October 26, 2011
Nora Griffin-Shirley, Sowell Center director, said the center educates professionals and West Texas community members who interact with students with sensory disabilities.
The Virginia Murray Sowell Center for Research and Education in Sensory Disabilities at Texas Tech is hosting its 13th Annual Sowell Distinguished Lecture Series from 9 a.m. to 4 p.m. Nov. 5 in Lecture Hall 001 of the English and Philosophy Building.
Theresa Johnson, director of Summer Programs and an educational specialist; and Johnett Scogin, a curriculum specialist, both with the Texas School for the Deaf, will speak on “Striking a Balance: Curriculum Access That Makes Sense for Struggling Learners who are Deaf.”
“The lecture series is designed to inform and train professionals serving students with sensory disabilities with the latest in emerging research, technology and teaching trends,” said Nora Griffin-Shirley, director of the center. “It also serves as outreach to members of the West Texas community who need or want this type of information.”
According to center officials, the discussion will strive to answer some of these questions:
Johnson works as the director of Summer Programs and an education specialist in the Educational Resource Center on Deafness at the Texas School for the Deaf. She has a special interest in high school transition and the special needs of students who are deaf with additional disabilities. Johnson has worked in the field of deafness for more than 30 years, holding positions in the higher education, rehabilitation and K-12 arenas.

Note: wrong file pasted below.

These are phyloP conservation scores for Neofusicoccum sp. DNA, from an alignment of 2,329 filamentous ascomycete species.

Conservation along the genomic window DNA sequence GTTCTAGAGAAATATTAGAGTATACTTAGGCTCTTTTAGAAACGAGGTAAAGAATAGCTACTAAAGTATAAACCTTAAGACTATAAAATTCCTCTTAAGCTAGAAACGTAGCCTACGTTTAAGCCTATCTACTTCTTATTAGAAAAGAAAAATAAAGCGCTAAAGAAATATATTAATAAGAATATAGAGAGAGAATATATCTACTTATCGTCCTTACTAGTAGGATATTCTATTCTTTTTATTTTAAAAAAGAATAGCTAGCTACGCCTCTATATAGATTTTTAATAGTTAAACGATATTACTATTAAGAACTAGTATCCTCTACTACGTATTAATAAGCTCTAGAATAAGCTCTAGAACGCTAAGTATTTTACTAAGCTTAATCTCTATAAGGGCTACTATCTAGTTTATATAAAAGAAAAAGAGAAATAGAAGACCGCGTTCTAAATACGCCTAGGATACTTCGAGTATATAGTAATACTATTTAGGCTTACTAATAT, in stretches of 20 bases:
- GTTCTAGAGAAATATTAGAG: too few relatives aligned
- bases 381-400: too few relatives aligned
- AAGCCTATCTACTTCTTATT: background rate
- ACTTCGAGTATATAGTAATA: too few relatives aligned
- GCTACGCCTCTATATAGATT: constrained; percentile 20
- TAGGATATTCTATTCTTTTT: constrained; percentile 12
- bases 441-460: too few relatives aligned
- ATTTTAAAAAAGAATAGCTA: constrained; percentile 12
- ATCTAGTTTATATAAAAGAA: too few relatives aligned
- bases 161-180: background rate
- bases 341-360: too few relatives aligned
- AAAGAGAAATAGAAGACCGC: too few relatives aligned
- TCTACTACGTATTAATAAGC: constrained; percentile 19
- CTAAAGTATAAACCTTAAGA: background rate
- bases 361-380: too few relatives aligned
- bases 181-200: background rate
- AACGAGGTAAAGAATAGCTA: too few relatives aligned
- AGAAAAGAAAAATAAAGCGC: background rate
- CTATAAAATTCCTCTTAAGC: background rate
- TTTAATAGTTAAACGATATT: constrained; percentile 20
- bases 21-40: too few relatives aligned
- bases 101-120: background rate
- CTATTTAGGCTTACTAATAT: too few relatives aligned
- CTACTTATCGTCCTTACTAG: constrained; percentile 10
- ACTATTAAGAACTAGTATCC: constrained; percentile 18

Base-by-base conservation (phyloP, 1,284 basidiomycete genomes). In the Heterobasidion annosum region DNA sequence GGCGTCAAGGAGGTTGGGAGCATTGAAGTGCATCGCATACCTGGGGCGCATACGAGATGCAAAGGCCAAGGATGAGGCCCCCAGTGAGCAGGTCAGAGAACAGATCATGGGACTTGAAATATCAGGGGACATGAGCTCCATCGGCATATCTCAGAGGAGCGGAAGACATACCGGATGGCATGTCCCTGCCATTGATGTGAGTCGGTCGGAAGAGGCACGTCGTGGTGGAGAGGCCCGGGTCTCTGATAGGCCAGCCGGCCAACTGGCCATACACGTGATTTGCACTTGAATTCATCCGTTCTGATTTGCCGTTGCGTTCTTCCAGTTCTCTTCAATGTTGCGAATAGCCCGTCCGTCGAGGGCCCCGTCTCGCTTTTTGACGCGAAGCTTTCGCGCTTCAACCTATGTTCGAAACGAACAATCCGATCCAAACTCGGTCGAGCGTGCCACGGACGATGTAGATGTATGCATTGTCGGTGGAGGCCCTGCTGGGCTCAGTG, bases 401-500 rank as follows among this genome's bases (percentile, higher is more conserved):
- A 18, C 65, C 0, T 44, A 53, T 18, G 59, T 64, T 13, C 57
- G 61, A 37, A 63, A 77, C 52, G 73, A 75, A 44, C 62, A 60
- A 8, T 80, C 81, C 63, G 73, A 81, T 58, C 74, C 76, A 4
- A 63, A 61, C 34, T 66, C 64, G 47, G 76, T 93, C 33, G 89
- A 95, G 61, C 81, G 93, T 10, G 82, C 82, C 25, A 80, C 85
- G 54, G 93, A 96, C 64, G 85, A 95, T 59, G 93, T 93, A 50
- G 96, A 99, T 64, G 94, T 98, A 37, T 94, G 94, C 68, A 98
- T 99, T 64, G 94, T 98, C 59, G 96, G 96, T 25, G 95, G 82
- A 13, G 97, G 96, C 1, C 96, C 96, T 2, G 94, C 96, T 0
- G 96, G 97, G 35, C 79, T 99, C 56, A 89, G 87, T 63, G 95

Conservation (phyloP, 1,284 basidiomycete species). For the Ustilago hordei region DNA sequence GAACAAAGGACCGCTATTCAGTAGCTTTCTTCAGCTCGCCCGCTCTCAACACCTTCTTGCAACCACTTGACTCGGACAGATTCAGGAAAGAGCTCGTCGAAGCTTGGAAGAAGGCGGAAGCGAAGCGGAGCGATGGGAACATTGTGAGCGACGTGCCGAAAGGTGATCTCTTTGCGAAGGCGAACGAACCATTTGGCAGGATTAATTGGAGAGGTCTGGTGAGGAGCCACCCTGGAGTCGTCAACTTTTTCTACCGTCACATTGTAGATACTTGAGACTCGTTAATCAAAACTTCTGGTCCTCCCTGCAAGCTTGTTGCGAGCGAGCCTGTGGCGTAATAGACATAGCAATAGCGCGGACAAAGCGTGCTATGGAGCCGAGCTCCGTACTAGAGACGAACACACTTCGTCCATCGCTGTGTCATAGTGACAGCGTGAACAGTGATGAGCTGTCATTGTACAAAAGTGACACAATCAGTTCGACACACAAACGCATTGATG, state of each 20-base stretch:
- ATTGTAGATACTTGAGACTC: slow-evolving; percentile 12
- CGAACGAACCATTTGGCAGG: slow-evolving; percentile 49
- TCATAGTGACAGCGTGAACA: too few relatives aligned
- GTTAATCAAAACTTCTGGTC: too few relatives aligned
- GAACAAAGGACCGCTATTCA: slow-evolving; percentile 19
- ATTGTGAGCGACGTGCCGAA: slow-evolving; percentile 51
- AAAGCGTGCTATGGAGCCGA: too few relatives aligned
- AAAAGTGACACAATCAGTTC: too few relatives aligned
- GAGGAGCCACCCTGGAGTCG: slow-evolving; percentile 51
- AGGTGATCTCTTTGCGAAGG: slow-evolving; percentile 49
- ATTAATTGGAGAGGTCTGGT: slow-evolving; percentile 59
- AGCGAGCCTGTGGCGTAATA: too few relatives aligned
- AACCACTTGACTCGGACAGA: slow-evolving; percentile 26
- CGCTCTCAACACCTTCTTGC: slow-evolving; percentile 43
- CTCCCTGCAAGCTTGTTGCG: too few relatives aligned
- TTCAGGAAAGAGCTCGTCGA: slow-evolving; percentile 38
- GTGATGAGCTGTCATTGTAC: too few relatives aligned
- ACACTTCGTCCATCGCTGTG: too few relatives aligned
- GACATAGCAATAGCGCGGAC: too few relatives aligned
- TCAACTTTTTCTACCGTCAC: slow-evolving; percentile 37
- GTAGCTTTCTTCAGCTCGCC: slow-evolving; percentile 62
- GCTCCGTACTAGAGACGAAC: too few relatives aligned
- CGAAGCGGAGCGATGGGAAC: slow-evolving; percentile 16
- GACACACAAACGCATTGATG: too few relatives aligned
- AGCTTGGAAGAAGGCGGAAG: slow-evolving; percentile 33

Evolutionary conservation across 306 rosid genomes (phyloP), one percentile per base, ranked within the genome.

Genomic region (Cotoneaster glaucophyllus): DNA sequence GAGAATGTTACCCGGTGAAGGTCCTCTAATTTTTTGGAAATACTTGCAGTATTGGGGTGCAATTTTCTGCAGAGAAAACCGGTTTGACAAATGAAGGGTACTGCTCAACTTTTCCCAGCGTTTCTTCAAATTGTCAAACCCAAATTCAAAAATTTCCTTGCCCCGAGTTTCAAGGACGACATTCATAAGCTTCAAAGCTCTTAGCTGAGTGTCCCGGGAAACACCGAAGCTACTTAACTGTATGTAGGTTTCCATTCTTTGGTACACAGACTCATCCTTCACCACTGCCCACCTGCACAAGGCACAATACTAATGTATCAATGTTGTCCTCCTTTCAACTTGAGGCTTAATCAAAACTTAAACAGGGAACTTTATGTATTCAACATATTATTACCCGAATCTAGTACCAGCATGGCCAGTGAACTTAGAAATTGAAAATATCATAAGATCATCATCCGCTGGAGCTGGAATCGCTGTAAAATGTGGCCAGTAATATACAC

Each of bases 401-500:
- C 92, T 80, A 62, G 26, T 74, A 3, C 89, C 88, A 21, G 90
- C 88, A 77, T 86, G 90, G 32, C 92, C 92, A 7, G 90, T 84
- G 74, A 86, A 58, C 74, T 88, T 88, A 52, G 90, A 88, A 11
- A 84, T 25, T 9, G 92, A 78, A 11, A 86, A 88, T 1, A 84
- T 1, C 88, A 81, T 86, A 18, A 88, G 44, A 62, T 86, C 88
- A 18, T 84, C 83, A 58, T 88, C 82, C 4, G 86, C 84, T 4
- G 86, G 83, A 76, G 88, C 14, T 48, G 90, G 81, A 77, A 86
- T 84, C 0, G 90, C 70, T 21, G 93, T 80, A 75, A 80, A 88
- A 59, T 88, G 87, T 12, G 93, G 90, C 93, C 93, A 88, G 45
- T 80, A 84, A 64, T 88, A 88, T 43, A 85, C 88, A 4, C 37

Scogin has worked in the field of deaf education for more than 25 years. She was a classroom teacher at Denton Regional Day School Program for the Deaf for 12 years before completing a Master’s Degree in Reading Education and moving to Austin to work as a curriculum specialist at Texas School for the Deaf. Scogin has worked with students of all ages, has taught at the college level, and frequently provides professional development seminars and workshops for teachers, parents and others working with deaf students throughout the state and nation.
Registration is $20 for students and $50 for others. A wine and cheese reception will be held to honor the speakers from 5-7 p.m. Nov. 4 in the College of Education second floor foyer.
The center promotes quality research to address the academic and social needs of school-age students with visual impairments and provides public service to assist local, national and international constituencies.
The program offers master's and doctoral degrees as well as certification and endorsement in visual impairment, orientation and mobility, and deafblindness.